The contextmanager Decorator

Table of Contents



Generally, you create a context manager by creating a class with __enter__ and __exit__ methods, but this example shows you how to use the @contextlib.contextmanager to create a simple context manager.

Context managers provide a cool programming pattern, especially if you’re forgetful or just have too much to keep track of and you want to simplify your life.

You’ll find them helpful when you have opened something and need to close it, locked something and need to release it, or changed something and need to reset it. There are several built in context managers that you’re probably familiar with like open to open a file or socket to use a socket. The bog-standard example:

with open('myfile.txt') as f:
    lines = f.readlines()


The open context manager opens a file, returns an object we name as f. When we’ve done all the things we’re going to with it, (we fall out of the with statement block), the file is automatically closed for us.

In this brief article, you’ll see how you can create a dead-simple context manager from a generator.

Let’s Code

Create the Context Manager

First import the contextlib module. It has several helpers (read more here: contextlib module).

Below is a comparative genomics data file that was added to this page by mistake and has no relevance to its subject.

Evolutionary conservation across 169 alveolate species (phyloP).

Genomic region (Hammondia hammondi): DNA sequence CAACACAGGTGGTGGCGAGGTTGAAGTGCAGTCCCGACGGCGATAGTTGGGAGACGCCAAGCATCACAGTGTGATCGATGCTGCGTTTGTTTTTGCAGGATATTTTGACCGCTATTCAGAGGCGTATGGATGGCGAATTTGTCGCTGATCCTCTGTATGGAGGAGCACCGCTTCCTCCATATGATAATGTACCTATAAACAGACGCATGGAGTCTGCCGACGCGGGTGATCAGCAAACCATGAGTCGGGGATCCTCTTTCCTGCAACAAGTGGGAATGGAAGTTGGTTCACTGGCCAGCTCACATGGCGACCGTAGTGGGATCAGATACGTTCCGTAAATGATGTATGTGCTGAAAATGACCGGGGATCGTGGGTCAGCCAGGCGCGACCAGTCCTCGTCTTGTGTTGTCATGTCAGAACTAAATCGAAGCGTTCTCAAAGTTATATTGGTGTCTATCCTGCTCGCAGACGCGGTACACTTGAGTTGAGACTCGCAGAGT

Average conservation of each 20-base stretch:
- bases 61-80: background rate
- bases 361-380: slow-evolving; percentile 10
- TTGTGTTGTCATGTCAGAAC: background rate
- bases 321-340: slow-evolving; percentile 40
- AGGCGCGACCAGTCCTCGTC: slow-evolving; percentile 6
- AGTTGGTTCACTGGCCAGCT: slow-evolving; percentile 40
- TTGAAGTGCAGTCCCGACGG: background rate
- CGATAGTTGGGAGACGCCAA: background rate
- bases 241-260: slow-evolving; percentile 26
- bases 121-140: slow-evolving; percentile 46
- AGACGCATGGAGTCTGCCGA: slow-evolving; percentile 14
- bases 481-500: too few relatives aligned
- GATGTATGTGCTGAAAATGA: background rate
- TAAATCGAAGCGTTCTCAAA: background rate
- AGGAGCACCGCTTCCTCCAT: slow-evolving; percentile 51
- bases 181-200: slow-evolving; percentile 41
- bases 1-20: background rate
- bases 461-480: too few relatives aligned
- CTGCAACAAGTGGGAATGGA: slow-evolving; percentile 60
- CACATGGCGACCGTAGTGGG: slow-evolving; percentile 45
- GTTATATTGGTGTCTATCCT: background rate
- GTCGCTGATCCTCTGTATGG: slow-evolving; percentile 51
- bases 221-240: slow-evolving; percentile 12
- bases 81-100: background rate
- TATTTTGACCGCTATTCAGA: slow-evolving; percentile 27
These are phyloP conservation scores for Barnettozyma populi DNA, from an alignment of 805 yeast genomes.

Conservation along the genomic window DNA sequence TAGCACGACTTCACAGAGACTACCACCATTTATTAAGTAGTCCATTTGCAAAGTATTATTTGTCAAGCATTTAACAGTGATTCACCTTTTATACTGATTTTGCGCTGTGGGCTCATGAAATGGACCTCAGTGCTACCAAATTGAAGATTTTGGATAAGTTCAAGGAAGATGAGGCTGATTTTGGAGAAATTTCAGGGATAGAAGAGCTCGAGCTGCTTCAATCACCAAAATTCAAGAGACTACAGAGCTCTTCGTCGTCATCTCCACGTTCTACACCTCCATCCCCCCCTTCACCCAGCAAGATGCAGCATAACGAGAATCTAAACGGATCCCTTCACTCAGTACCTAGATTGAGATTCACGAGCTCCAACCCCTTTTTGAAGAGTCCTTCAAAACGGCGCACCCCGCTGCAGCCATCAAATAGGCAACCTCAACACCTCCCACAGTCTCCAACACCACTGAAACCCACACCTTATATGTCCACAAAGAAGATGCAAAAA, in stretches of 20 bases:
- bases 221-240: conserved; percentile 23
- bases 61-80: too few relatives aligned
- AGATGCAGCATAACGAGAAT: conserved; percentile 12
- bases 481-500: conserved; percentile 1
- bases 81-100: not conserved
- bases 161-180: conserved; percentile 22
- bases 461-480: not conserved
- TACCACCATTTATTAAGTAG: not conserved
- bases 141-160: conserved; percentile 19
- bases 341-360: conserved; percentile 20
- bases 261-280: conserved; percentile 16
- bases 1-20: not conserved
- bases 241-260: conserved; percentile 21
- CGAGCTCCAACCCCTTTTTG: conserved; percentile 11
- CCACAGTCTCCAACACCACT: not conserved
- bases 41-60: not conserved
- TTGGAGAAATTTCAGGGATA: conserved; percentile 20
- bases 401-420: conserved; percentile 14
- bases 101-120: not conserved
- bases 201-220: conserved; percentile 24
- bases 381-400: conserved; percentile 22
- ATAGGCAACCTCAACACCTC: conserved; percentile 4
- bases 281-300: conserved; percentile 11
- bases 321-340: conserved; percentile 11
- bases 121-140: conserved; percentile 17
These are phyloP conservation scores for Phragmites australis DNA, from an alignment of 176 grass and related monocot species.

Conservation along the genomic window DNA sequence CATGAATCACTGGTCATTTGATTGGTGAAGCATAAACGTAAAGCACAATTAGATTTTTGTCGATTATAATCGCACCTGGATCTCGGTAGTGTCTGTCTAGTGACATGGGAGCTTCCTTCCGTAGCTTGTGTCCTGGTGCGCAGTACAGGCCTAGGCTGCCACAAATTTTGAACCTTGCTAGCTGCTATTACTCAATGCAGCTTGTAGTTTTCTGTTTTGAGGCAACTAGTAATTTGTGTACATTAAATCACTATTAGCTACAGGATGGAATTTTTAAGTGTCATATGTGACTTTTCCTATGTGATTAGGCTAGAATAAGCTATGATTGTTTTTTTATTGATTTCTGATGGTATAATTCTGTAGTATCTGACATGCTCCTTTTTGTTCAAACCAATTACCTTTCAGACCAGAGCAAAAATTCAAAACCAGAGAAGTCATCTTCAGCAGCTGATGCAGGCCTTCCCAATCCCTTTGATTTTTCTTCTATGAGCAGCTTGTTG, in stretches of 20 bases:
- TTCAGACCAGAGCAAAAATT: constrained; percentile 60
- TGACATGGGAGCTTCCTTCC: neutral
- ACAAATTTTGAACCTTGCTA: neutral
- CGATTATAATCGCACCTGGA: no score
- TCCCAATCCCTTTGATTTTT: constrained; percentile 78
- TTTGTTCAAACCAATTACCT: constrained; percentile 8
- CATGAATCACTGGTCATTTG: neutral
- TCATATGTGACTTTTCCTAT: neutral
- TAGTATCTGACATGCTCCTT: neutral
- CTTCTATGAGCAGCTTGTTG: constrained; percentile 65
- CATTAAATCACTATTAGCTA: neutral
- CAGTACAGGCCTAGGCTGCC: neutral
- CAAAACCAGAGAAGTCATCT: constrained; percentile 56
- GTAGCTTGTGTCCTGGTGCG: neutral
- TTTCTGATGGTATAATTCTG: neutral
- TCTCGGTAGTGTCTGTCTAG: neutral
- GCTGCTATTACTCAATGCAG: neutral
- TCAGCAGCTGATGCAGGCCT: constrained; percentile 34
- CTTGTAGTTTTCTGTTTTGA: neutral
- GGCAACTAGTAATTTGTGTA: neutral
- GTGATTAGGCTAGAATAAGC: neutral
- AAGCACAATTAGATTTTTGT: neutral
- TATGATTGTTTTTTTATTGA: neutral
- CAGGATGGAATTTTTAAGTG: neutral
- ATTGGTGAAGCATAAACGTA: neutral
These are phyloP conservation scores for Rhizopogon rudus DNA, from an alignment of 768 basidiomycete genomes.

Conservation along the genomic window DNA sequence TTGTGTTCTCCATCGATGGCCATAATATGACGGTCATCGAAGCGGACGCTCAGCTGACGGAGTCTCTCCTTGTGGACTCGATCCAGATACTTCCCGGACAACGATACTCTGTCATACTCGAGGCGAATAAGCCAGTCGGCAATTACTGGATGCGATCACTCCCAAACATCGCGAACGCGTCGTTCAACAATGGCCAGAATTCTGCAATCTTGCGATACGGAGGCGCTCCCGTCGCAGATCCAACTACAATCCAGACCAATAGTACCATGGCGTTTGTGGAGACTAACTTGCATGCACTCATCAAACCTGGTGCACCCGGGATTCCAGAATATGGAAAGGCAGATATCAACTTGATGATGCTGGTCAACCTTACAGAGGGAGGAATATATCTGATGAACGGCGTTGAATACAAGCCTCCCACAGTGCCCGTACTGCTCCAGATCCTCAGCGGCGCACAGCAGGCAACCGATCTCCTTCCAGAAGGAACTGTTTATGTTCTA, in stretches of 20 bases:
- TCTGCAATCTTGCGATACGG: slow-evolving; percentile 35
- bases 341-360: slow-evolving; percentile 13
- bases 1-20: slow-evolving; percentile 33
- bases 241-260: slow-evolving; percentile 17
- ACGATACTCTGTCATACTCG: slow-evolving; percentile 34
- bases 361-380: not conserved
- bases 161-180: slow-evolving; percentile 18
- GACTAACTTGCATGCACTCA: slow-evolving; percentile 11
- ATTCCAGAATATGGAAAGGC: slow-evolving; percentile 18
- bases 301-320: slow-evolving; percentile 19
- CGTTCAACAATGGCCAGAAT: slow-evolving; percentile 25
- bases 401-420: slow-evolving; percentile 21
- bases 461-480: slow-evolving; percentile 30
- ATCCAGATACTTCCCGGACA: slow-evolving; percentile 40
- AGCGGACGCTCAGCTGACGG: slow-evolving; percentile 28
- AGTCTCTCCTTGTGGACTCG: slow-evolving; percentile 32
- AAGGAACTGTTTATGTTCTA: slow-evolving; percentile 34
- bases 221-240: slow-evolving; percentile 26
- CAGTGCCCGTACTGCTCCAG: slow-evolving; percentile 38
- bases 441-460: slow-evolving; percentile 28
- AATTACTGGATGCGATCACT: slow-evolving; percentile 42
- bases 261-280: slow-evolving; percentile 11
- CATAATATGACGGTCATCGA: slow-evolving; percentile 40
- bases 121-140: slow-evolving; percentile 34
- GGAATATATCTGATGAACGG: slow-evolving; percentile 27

We’re just going to decorate the chdir function as a contextlib.contextmanager.

import contextlib

def chdir(path):
    On enter, change directory to specified path.
    On exit, change directory to original.
    this_dir = os.getcwd()

To make this work, the function must be a generator and yield exactly once. At the point of the yield, the calling process is executed.

In chdir, the function takes a single argument, path.

  1. First it makes a note of the current directory and then changes to the path.
  2. Then it yields control back to the caller.
  3. No matter what happens during that process, the function will finally change back to the original directory.

Use the Context Manager

Suppose you have some function gather_paths you want to call for a set of directories. The following example shows how the chdir context manager could be used:

with chdir("/mydownloads/wordpress"):

I like this little context manager; it keeps me from having to remember to switch back to the original directory so I don’t get surprised later and find my program is executing somewhere else.

As long as I call the function as a context manager using the with statement, I don’t have to remember to change back to the original directory or do anything special.